Menthol in cigarettes does not increase exposure to tar or nicotine

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Menthol in cigarettes does not increase exposure to tar or nicotine
News release

01 August 2012

A recently published new study supports growing scientific evidence that smokers of menthol cigarettes are not exposed to higher levels of tobacco smoke constituents than smokers of conventional non-menthol cigarettes.

Menthol is used as a flavouring agent in some brands of cigarette, and is probably known best for its cooling sensation. Some public health scientists have raised concerns that menthol in cigarette smoke masks the tobacco taste and anaesthetises the mouth, enabling smokers to take bigger puffs and inhale more deeply thereby increasing their intake of nicotine and toxicants. Menthol has therefore become the focus of some regulators, with Brazilian regulators recently banning its use in cigarettes. However, a scientific review by the US FDA concluded as part of its findings that menthol cigarettes are no more risky than non-menthol cigarettes. Researchers at British American Tobacco have examined in 800 smokers the effects of menthol in cigarettes on smokers’ mouth-level exposure to tar and nicotine, as well as their perceived levels of irritation to the mouth and throat (Regulatory Toxicology and Pharmacology, 2012: 63, 381–390).

Two study groups were established: each group consisted of smokers who regularly consume cigarettes, as well as sub-groups who regularly smoke menthol cigarettes versus those who only smoke menthol cigarettes occasionally.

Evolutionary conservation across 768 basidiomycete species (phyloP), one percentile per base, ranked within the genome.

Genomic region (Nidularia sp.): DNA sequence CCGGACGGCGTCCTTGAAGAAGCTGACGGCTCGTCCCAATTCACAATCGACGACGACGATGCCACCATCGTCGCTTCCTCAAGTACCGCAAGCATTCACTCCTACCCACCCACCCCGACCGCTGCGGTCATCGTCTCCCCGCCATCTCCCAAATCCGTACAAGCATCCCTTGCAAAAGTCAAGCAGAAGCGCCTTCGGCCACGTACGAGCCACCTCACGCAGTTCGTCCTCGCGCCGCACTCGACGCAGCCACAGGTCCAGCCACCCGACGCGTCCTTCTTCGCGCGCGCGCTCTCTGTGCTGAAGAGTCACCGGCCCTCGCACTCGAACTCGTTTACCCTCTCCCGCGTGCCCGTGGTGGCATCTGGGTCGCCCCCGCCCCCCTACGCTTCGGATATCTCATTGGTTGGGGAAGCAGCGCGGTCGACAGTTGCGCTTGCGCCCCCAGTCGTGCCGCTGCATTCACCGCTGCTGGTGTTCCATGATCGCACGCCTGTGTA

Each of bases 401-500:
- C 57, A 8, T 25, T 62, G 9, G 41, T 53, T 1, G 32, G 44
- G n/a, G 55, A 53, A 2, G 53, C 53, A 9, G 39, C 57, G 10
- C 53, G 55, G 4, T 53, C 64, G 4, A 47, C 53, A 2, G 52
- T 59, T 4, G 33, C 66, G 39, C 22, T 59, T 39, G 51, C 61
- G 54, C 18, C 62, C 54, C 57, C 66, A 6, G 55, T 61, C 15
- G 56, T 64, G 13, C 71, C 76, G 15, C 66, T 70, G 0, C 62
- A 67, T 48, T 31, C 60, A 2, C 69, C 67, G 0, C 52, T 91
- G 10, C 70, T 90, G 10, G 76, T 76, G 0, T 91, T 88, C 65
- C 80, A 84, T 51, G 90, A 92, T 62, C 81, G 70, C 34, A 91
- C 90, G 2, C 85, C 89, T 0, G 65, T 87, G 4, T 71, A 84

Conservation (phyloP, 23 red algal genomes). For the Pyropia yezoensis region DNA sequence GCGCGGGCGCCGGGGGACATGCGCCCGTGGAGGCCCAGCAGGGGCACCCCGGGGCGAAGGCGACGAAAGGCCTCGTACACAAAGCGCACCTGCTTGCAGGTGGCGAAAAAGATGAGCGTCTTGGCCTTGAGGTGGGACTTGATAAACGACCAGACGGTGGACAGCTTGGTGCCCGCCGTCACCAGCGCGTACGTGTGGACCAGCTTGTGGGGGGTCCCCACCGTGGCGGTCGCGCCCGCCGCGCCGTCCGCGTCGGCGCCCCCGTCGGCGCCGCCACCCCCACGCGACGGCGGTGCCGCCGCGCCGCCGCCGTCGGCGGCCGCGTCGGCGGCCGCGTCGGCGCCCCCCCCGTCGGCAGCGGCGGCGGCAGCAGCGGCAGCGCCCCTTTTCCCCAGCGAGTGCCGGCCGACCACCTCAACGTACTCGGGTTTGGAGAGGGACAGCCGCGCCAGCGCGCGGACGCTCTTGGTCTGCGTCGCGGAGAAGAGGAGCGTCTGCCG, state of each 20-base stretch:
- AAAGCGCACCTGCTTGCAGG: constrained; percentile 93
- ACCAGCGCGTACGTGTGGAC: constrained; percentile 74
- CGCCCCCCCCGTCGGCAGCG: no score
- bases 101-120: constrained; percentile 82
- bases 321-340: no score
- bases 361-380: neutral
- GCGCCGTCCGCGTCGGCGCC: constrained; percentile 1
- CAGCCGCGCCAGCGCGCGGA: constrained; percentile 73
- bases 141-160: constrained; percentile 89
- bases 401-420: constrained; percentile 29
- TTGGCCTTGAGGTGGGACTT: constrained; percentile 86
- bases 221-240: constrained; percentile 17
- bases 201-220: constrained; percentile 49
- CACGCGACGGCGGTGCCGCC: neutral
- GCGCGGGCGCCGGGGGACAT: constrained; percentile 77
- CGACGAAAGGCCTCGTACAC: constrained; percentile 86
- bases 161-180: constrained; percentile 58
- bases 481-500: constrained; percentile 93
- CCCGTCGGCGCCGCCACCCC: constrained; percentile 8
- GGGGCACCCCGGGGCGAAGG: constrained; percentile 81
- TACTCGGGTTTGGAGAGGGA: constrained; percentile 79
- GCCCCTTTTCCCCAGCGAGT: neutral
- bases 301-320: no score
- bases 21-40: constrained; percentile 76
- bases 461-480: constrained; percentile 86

Each smoker was given five products: one without menthol and the remainder with varying levels of menthol. Tar and nicotine exposure was measured using part-filters from each of the test cigarettes. The amount of tar and nicotine in the filters can be measured and used to determine what the smoker was exposed to at mouth level. Smokers also completed a questionnaire about smoking sensation, scoring each product on irritation, throat catch, strength of menthol taste and cooling effect.

The results of this analysis show that although adding menthol to cigarettes correlates with an increased perception of menthol taste and the ‘cooling effect’, there are no marked reductions in levels of irritation and no increases in mouth-level exposure to tar and nicotine.

‘The findings of this study are consistent with other research suggesting menthol in cigarettes does not affect smokers’ exposure to toxicants,’ said Dr Christopher Proctor, Chief Scientific Officer at British American Tobacco. ‘Regulation should be evidence-based and there is no evidence to support banning menthol cigarettes in relation to their relative health risks compared to non-menthol cigarettes.’



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